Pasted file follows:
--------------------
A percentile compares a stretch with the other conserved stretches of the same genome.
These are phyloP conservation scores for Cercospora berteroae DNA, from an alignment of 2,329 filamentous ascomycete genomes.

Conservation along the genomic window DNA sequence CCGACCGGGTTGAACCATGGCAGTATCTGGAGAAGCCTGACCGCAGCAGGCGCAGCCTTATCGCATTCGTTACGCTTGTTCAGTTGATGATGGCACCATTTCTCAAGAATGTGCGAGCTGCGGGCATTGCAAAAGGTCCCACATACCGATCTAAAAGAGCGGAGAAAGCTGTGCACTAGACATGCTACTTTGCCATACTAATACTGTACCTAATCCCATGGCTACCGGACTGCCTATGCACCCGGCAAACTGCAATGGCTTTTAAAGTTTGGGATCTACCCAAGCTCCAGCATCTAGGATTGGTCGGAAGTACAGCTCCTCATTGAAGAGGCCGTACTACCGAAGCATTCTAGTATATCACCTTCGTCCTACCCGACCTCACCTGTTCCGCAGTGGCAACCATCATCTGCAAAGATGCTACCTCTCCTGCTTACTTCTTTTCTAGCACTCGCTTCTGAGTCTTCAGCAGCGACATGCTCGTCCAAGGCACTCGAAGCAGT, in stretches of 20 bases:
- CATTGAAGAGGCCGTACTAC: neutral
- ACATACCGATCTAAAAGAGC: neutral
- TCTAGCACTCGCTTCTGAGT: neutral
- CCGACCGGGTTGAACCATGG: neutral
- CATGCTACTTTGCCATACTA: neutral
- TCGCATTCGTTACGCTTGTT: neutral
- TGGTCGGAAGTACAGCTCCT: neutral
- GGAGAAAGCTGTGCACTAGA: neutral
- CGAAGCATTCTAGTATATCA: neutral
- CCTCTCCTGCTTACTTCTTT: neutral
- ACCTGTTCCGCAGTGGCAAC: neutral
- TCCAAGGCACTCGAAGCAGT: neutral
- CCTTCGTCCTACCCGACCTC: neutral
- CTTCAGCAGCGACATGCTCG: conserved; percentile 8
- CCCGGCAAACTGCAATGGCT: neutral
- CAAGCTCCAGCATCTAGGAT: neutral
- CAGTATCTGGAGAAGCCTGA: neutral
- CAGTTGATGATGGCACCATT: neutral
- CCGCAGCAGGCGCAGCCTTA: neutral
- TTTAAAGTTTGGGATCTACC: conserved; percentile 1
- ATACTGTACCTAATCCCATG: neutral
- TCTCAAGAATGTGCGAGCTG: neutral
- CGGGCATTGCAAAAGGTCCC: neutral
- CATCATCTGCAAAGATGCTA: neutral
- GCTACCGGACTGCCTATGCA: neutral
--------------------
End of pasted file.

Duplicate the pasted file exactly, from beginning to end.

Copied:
A percentile compares a stretch with the other conserved stretches of the same genome.
These are phyloP conservation scores for Cercospora berteroae DNA, from an alignment of 2,329 filamentous ascomycete genomes.

Conservation along the genomic window DNA sequence CCGACCGGGTTGAACCATGGCAGTATCTGGAGAAGCCTGACCGCAGCAGGCGCAGCCTTATCGCATTCGTTACGCTTGTTCAGTTGATGATGGCACCATTTCTCAAGAATGTGCGAGCTGCGGGCATTGCAAAAGGTCCCACATACCGATCTAAAAGAGCGGAGAAAGCTGTGCACTAGACATGCTACTTTGCCATACTAATACTGTACCTAATCCCATGGCTACCGGACTGCCTATGCACCCGGCAAACTGCAATGGCTTTTAAAGTTTGGGATCTACCCAAGCTCCAGCATCTAGGATTGGTCGGAAGTACAGCTCCTCATTGAAGAGGCCGTACTACCGAAGCATTCTAGTATATCACCTTCGTCCTACCCGACCTCACCTGTTCCGCAGTGGCAACCATCATCTGCAAAGATGCTACCTCTCCTGCTTACTTCTTTTCTAGCACTCGCTTCTGAGTCTTCAGCAGCGACATGCTCGTCCAAGGCACTCGAAGCAGT, in stretches of 20 bases:
- CATTGAAGAGGCCGTACTAC: neutral
- ACATACCGATCTAAAAGAGC: neutral
- TCTAGCACTCGCTTCTGAGT: neutral
- CCGACCGGGTTGAACCATGG: neutral
- CATGCTACTTTGCCATACTA: neutral
- TCGCATTCGTTACGCTTGTT: neutral
- TGGTCGGAAGTACAGCTCCT: neutral
- GGAGAAAGCTGTGCACTAGA: neutral
- CGAAGCATTCTAGTATATCA: neutral
- CCTCTCCTGCTTACTTCTTT: neutral
- ACCTGTTCCGCAGTGGCAAC: neutral
- TCCAAGGCACTCGAAGCAGT: neutral
- CCTTCGTCCTACCCGACCTC: neutral
- CTTCAGCAGCGACATGCTCG: conserved; percentile 8
- CCCGGCAAACTGCAATGGCT: neutral
- CAAGCTCCAGCATCTAGGAT: neutral
- CAGTATCTGGAGAAGCCTGA: neutral
- CAGTTGATGATGGCACCATT: neutral
- CCGCAGCAGGCGCAGCCTTA: neutral
- TTTAAAGTTTGGGATCTACC: conserved; percentile 1
- ATACTGTACCTAATCCCATG: neutral
- TCTCAAGAATGTGCGAGCTG: neutral
- CGGGCATTGCAAAAGGTCCC: neutral
- CATCATCTGCAAAGATGCTA: neutral
- GCTACCGGACTGCCTATGCA: neutral